Often referred to as happiness, Seligman, in a departure from his first theory of Authentic Happiness, now says the good life is more akin to Flourishing than happiness. Flourishing, Seligman points out, includes these five essential elements:

  • Positive emotion
  • Engagement – the flow state
  • Relationships
  • Meaning
  • Accomplishments

Positive Psychology is about more than the happiness of mood swings, and even more than about life satisfaction. By working on all five elements, the chance for a fulfilling life is thereby increased many times over.

What might be missing from the five elements above is the element of self-realization, as exemplified by the being of existence rather than the doing. This domain includes being present, holding conscious awareness, and experiencing the benefits that derive from a contemplative practice. Although self-realization might be subsumed under meaning, it is a much deeper dimension.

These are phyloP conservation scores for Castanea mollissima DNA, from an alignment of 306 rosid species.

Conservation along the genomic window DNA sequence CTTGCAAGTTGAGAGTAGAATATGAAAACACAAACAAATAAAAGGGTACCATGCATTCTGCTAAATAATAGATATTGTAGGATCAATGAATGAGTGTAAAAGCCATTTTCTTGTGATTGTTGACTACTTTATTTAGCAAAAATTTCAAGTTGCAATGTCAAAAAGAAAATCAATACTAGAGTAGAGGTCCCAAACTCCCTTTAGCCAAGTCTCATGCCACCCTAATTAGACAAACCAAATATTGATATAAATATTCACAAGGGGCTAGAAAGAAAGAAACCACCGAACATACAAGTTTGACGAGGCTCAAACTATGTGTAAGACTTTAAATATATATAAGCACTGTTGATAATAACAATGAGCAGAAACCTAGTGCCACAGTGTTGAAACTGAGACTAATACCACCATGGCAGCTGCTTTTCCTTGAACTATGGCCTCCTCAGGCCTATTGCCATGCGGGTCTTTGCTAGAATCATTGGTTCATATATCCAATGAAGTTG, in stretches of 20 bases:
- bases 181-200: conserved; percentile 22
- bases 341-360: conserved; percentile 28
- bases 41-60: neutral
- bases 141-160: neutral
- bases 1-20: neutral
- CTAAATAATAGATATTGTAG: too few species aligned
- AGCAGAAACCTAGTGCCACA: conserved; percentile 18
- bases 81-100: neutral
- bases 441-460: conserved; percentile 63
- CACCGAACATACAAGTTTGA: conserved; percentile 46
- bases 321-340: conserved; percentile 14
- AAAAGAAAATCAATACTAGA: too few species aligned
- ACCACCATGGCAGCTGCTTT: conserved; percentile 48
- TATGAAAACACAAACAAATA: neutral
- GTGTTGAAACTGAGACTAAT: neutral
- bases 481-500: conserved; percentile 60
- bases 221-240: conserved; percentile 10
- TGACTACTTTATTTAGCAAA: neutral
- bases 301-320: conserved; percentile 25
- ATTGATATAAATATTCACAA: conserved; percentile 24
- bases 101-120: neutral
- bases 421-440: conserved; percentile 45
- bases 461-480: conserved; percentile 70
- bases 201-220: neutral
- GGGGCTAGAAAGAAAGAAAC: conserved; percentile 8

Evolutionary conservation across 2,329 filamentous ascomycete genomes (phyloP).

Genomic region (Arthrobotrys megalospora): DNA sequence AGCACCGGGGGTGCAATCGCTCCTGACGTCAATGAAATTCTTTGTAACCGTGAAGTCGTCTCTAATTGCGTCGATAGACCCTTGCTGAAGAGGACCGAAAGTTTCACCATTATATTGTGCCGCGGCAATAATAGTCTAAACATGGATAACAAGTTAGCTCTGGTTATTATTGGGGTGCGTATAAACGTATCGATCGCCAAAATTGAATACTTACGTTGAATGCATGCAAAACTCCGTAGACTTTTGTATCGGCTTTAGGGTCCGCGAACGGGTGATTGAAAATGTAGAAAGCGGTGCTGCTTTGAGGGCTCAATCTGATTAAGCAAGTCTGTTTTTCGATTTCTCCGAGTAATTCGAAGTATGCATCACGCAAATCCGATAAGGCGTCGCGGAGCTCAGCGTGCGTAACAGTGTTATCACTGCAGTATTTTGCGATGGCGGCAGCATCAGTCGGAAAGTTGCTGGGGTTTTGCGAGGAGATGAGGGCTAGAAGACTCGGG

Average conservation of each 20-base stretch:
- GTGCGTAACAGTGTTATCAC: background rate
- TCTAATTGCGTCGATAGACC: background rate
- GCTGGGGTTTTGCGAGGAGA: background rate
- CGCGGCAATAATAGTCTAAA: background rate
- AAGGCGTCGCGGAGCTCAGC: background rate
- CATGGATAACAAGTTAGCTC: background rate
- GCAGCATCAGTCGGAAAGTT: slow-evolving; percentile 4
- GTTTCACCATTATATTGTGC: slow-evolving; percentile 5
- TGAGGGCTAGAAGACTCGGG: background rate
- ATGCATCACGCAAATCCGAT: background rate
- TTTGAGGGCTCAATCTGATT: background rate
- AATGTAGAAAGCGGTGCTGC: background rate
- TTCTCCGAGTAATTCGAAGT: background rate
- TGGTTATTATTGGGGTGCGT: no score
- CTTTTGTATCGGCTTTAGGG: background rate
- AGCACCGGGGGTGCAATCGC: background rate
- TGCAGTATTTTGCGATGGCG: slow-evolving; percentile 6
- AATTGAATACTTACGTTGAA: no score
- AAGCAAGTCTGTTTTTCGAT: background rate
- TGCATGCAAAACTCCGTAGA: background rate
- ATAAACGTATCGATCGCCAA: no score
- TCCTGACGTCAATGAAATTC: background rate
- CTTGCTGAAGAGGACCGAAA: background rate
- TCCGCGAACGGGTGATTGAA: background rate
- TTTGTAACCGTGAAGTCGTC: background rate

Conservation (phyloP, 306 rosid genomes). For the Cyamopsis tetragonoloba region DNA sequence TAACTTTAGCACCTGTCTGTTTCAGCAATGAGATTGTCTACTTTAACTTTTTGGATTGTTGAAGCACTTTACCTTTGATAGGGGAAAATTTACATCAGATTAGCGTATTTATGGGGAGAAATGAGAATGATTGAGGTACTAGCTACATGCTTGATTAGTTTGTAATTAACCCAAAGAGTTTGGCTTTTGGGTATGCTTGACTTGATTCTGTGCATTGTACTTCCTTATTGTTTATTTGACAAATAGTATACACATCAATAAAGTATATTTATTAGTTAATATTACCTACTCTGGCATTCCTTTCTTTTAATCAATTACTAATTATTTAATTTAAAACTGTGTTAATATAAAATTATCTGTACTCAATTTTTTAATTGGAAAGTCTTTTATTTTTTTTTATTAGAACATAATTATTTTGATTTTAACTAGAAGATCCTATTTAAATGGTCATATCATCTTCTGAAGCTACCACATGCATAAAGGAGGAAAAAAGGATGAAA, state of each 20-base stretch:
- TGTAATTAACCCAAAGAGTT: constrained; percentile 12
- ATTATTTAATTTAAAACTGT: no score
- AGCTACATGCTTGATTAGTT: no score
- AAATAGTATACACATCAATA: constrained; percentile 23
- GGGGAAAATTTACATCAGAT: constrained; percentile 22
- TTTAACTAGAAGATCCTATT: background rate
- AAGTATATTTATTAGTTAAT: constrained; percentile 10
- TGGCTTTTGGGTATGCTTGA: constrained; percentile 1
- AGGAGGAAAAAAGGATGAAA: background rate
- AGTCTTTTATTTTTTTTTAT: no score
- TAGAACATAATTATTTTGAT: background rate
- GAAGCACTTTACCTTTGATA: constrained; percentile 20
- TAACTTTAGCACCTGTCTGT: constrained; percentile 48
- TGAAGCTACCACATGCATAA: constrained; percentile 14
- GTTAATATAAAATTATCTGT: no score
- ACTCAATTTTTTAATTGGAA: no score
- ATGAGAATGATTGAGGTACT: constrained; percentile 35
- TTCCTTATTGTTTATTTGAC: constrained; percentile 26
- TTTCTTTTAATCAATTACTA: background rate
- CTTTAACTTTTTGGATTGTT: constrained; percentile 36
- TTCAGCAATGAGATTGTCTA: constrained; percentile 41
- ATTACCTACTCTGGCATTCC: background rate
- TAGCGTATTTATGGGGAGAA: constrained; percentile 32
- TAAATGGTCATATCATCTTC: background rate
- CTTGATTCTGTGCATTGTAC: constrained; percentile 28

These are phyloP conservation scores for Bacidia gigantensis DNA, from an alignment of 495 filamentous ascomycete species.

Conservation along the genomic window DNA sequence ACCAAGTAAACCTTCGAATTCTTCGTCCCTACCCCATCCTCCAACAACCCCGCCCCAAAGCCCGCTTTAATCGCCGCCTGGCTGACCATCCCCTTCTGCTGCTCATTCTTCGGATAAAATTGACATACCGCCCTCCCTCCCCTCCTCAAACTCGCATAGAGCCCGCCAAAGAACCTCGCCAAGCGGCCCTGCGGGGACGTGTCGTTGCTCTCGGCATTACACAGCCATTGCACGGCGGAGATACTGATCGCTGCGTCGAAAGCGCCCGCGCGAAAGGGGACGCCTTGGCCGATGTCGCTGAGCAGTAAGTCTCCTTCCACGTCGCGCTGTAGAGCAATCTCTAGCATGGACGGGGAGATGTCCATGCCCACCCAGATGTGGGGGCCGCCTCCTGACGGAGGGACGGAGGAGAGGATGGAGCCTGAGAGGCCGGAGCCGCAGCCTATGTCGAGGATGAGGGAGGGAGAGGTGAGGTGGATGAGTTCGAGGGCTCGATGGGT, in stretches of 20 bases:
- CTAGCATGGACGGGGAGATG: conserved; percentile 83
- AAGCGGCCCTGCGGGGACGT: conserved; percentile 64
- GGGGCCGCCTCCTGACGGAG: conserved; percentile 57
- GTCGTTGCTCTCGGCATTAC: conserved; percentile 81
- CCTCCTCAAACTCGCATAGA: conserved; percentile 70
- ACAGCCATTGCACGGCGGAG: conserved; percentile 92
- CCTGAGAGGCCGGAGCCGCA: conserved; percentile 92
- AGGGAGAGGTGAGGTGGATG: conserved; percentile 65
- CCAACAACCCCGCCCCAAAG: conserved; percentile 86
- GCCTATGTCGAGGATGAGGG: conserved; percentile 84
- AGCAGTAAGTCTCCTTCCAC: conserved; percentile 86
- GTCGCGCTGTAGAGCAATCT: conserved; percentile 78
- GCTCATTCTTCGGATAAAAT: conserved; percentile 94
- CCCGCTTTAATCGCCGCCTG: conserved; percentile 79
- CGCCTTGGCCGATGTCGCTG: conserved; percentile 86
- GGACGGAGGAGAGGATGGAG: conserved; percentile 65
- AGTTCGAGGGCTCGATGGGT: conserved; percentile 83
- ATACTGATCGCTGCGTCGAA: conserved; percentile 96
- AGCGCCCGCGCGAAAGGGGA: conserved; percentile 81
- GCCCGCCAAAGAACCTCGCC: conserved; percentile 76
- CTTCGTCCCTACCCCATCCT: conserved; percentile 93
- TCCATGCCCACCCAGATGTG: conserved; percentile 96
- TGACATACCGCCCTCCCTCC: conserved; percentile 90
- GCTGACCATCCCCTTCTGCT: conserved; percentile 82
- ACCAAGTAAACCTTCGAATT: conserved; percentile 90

The Graduate Institute is proud to offer its own Certificate in Positive Psychology, Emotional Wellbeing and Happiness, a 12-credit program starting on July 20, 2018.

Positive Psychology, as taught at The Graduate Institute serves as foundational theory for both therapists and life coaches to develop the skills needed to help clients achieve optimal functioning and the ability to flourish.

Learn more about the program here.

Charles Silverstein, PhD

Charles is dedicated to pursuing his deep interest in personal transformation, alternative healing, and the relationship between science and spirituality. He holds an MA degree in Conscious Evolution from TGI, and a PhD in Transformative Studies from the California Institute of Integral Studies. His research interests included higher stages of adult development, transformative practices, spiritual development and personal growth with an emphasis on meditative practices and somatic awareness.

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Story Creation begins with asking the Right Questions

Last weekend’s session with the Writing and Oral Traditions cohort was like being at a retreat.